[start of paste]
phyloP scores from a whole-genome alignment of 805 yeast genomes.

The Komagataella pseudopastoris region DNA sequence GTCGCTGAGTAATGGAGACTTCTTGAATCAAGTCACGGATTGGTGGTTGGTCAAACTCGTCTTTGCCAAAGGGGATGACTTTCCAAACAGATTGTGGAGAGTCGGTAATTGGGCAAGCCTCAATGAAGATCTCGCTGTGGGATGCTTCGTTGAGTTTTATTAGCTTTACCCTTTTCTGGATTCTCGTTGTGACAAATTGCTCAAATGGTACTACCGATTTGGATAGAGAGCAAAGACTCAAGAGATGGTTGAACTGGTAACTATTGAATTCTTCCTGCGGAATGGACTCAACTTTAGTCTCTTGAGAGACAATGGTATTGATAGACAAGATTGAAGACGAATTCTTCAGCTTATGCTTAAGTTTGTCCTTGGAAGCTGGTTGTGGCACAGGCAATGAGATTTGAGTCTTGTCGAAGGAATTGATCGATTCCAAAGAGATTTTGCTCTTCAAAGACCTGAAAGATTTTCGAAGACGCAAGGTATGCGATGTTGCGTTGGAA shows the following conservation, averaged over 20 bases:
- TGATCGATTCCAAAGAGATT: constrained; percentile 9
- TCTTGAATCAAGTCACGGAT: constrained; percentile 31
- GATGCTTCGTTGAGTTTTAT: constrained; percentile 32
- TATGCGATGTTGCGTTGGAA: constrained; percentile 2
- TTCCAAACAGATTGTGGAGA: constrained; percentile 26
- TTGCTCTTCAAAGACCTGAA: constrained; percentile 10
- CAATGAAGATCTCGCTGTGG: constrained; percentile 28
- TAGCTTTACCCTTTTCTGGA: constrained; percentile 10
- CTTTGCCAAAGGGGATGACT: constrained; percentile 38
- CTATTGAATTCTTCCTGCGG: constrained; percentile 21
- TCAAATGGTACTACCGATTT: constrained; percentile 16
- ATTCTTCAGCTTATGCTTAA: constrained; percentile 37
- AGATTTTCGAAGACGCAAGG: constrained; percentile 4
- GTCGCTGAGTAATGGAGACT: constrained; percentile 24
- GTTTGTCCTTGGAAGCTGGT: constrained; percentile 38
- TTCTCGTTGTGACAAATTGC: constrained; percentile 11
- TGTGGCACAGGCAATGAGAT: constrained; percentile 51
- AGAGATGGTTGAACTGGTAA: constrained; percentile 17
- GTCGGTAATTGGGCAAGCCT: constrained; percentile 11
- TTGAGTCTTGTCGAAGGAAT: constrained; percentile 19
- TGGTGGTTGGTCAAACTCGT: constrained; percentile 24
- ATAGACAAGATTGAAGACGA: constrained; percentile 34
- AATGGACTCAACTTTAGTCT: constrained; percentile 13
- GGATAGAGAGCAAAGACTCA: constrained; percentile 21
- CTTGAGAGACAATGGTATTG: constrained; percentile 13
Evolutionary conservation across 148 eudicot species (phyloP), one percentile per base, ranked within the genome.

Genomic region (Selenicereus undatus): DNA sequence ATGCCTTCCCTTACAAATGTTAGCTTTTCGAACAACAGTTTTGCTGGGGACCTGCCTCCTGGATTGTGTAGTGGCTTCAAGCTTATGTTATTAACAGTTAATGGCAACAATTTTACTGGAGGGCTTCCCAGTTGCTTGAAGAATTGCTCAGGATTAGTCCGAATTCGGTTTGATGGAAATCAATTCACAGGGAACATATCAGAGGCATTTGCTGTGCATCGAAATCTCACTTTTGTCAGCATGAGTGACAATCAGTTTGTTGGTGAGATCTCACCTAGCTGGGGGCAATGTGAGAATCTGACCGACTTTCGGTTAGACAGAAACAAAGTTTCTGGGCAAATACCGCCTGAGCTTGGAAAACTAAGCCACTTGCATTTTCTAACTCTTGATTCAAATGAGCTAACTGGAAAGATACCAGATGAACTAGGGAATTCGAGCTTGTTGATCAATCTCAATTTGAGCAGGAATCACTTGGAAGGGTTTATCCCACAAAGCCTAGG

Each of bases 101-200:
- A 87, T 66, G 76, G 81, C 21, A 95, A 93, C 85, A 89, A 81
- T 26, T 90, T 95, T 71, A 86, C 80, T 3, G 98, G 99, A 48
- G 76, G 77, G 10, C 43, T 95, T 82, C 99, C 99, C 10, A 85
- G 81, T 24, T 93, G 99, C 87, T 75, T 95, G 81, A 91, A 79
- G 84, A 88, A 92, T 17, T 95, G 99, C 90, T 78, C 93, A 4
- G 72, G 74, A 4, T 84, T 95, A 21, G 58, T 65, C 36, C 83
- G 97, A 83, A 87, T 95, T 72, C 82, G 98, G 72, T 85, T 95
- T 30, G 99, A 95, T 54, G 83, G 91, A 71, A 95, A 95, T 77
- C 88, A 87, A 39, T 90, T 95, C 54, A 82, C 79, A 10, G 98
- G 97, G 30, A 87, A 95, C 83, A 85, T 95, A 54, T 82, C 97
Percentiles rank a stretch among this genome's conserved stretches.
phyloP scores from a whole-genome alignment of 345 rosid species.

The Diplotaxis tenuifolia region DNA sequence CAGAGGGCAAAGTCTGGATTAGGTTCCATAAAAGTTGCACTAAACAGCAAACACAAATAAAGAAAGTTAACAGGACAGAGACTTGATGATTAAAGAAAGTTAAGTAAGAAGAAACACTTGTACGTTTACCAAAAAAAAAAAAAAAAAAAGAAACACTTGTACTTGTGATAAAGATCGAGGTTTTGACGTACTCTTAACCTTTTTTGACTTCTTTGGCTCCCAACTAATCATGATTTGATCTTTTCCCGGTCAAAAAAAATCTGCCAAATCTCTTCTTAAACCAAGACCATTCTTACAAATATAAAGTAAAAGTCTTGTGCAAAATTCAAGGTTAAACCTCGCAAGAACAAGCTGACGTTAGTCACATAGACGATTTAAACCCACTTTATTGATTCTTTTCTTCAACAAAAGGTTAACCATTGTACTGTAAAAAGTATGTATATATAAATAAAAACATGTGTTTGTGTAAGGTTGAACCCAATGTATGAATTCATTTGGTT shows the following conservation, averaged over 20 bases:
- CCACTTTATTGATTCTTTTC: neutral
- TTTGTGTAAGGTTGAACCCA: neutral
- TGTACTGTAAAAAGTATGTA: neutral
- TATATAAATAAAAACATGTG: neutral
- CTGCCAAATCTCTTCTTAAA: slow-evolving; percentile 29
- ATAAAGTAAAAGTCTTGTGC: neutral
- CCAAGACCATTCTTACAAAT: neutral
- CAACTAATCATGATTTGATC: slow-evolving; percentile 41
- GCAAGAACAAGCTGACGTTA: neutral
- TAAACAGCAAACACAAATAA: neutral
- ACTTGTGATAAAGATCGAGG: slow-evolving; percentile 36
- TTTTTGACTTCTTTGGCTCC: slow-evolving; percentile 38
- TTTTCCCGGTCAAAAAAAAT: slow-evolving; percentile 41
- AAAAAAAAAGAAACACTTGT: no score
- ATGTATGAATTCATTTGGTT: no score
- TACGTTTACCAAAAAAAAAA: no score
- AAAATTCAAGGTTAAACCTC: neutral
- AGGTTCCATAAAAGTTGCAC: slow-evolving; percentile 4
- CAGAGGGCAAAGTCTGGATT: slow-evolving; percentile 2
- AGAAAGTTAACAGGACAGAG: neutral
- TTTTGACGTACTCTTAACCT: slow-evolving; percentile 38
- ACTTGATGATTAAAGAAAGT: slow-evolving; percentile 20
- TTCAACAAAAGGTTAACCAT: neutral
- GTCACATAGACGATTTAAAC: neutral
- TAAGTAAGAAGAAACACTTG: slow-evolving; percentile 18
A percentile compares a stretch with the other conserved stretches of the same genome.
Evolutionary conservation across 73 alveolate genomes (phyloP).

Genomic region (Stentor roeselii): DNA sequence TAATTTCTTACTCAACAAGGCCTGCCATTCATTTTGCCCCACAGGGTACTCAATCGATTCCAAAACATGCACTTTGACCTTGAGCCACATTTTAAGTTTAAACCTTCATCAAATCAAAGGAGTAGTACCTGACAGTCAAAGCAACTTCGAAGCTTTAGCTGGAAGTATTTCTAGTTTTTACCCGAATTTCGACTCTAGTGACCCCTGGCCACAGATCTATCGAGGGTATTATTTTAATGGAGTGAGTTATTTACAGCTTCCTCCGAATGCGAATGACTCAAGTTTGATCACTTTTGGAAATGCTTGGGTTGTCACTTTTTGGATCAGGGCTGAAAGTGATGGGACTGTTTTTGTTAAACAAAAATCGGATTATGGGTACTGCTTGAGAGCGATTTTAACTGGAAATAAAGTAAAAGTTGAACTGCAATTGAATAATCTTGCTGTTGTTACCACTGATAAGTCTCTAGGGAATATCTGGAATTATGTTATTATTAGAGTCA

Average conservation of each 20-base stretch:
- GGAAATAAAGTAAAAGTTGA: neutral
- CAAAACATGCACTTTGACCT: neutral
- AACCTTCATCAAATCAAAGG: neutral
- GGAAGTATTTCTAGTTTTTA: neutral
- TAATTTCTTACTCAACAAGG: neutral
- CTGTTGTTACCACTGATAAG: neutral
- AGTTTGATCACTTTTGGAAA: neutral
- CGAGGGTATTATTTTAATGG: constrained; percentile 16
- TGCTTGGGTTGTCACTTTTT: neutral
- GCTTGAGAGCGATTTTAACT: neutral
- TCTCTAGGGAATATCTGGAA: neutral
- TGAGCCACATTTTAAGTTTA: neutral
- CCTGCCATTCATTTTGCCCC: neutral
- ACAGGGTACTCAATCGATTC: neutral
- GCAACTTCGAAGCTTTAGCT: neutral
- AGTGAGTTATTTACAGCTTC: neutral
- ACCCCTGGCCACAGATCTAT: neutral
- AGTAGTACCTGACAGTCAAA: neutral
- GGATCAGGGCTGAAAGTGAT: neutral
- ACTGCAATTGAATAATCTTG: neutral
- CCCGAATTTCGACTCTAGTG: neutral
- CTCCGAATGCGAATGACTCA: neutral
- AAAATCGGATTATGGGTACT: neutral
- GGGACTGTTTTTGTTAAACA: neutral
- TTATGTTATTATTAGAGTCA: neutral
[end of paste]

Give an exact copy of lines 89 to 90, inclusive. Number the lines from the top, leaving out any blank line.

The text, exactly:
- ACCCCTGGCCACAGATCTAT: neutral
- AGTAGTACCTGACAGTCAAA: neutral